In January, I began processing a collection of G. Fox & Co. materials, including both company records and family papers. It’s a rather large collection so once a week for the next several weeks, I’m going to be highlighting a different part. I’d like to begin this week, though, with a brief overview of the company and the Fox family, for those of you who may not know about this important part of Hartford’s and Connecticut’s history.
The story of G. Fox & Co. begins in 1847 with Gerson Fox, a German immigrant who established a two-room fancy goods store on Main Street in Hartford. The business was quite successful and, within a few years, it was necessary for the store to expand. By this time, Gerson’s son, Moses, had joined his father in the family business. In August of 1880, just months before the store was ready to expand into a four-story building on the east side of Main Street, Gerson Fox died and Moses assumed the presidency. Store expansion continued, however, and by 1915, G. Fox & Co. occupied five buildings. A terrible fire in 1917 could have spelled the end of the Hartford institution, but Moses was determined to rebuild. Despite the massive destruction it caused, the fire did have many positive outcomes. It not only resulted in a new, state-of-the-art building for G. Fox & Co., but also brought Moses Fox’s daughter, Beatrice, back to Hartford.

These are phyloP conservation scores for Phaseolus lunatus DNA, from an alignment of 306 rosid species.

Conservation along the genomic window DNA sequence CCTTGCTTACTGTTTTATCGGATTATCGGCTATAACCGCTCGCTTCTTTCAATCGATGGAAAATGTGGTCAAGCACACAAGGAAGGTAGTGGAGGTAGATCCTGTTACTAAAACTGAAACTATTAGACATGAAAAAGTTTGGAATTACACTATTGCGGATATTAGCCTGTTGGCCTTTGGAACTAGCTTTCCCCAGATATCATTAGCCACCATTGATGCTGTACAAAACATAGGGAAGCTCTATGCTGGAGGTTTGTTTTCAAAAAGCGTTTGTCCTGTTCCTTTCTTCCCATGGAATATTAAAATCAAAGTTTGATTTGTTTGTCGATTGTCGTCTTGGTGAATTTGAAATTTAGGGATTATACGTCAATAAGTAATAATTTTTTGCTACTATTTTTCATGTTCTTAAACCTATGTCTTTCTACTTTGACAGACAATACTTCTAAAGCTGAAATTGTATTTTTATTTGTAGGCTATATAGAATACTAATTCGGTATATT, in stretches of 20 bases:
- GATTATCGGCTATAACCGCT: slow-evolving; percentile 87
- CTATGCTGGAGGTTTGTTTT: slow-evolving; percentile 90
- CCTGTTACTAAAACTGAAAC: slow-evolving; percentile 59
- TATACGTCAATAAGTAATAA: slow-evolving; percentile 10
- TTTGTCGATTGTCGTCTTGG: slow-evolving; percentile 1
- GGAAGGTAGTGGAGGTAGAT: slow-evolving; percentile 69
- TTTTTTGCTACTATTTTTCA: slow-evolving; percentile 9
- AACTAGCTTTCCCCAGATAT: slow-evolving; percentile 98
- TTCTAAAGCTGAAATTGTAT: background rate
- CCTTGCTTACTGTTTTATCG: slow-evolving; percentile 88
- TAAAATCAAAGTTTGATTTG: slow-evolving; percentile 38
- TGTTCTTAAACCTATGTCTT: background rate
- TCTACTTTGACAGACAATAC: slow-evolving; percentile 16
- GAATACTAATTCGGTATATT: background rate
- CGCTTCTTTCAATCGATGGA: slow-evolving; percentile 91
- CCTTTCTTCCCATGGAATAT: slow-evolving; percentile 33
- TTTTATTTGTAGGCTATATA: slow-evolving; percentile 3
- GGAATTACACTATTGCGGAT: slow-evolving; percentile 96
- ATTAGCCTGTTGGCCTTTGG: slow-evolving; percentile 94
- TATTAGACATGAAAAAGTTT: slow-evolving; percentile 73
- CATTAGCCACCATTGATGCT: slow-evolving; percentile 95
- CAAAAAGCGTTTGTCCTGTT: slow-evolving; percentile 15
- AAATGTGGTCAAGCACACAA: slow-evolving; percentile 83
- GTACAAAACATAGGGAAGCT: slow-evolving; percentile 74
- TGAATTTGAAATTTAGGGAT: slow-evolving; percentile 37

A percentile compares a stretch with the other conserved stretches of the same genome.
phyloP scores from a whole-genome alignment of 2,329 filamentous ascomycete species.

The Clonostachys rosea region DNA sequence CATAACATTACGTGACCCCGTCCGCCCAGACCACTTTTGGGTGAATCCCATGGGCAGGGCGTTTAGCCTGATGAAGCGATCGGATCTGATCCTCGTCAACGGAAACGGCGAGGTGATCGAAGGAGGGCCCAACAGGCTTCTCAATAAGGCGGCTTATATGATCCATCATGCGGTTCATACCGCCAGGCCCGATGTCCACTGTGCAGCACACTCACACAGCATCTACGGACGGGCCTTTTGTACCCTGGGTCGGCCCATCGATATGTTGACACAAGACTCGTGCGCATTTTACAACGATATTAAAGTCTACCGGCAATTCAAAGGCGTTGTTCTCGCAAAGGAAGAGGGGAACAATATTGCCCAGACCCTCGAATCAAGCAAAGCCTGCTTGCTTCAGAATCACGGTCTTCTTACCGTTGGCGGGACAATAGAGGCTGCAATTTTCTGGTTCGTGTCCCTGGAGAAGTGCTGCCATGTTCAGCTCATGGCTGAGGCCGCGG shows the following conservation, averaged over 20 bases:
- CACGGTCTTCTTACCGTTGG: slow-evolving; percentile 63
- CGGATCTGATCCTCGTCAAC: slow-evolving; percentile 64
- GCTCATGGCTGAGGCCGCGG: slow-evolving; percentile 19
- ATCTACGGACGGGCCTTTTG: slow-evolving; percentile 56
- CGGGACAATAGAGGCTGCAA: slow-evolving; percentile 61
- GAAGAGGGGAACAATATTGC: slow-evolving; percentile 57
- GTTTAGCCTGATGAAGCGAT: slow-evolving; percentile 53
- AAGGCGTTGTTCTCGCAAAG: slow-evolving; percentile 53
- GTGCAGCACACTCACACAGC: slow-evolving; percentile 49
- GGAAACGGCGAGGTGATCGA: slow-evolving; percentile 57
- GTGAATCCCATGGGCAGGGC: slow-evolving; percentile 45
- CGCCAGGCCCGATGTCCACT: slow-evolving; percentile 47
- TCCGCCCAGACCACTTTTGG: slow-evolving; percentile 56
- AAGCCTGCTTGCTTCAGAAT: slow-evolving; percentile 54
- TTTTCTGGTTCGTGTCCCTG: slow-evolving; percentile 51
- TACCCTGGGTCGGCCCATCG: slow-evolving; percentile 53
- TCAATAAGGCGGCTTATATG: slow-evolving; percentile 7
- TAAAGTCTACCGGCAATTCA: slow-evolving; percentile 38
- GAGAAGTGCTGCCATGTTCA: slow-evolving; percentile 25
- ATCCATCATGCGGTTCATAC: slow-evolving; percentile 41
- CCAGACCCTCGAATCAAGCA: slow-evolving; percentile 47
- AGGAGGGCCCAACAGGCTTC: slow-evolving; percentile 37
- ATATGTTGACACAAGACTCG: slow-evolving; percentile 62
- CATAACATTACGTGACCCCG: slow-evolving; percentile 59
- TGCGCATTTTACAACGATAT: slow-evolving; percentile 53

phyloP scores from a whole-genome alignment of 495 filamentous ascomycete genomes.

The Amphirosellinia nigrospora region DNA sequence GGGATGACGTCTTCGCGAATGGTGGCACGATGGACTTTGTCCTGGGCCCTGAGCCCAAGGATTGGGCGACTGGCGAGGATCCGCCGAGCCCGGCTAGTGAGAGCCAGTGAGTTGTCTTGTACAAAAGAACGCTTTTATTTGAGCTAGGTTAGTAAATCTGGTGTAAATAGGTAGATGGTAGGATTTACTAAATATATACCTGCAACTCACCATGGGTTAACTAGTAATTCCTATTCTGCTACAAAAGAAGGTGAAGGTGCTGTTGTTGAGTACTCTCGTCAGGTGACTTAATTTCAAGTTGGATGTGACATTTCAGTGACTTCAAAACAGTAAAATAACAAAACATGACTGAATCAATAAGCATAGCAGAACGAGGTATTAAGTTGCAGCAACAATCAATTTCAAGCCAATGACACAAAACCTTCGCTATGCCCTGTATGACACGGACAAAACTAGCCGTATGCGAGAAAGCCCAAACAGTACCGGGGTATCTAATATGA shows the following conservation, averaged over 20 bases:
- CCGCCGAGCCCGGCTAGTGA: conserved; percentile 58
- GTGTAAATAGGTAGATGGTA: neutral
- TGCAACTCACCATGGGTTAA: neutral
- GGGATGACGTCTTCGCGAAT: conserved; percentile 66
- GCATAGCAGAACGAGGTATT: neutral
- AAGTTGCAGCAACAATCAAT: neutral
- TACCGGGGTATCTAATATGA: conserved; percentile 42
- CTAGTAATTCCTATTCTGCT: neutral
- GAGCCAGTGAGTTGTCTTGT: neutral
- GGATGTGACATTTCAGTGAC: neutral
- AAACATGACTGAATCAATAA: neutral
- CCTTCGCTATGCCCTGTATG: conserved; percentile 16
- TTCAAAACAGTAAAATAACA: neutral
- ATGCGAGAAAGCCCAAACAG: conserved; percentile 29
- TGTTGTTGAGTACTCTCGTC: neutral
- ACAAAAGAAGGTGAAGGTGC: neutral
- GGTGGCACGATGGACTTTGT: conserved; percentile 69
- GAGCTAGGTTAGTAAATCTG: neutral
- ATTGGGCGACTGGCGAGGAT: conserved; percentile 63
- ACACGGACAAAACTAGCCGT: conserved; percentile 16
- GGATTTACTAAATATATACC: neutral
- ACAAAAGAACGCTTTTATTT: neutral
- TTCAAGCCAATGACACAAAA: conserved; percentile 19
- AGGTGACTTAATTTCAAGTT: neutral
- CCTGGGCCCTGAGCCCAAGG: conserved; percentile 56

After her marriage, Beatrice Fox Auerbach had moved to Salt Lake City, Utah where her husband, George S. Auerbach, worked in his family’s department store, F. Auerbach & Brother. With the 1917 fire, however, Beatrice and her family returned to Hartford so that George could help his father-in-law to rebuild Fox’s. When George died in 1927, Beatrice began working alongside her father in the family business. In 1938, Moses Fox died and Beatrice assumed the presidency.
Beatrice’s presidency coincided with the heyday of the Hartford department store, the largest family-owned retail establishment in New England. In 1965, Beatrice sold G. Fox & Co. to the May Department Stores Co., but remained President until shortly before her death in November, 1968. In January of 1993, the May Department Stores closed the downtown location of G. Fox & Co. and renamed all branch stores Filene’s. In this way, the store’s 145 year reign came to an end. Today, the building that once housed this retail giant is occupied by Capital Community College.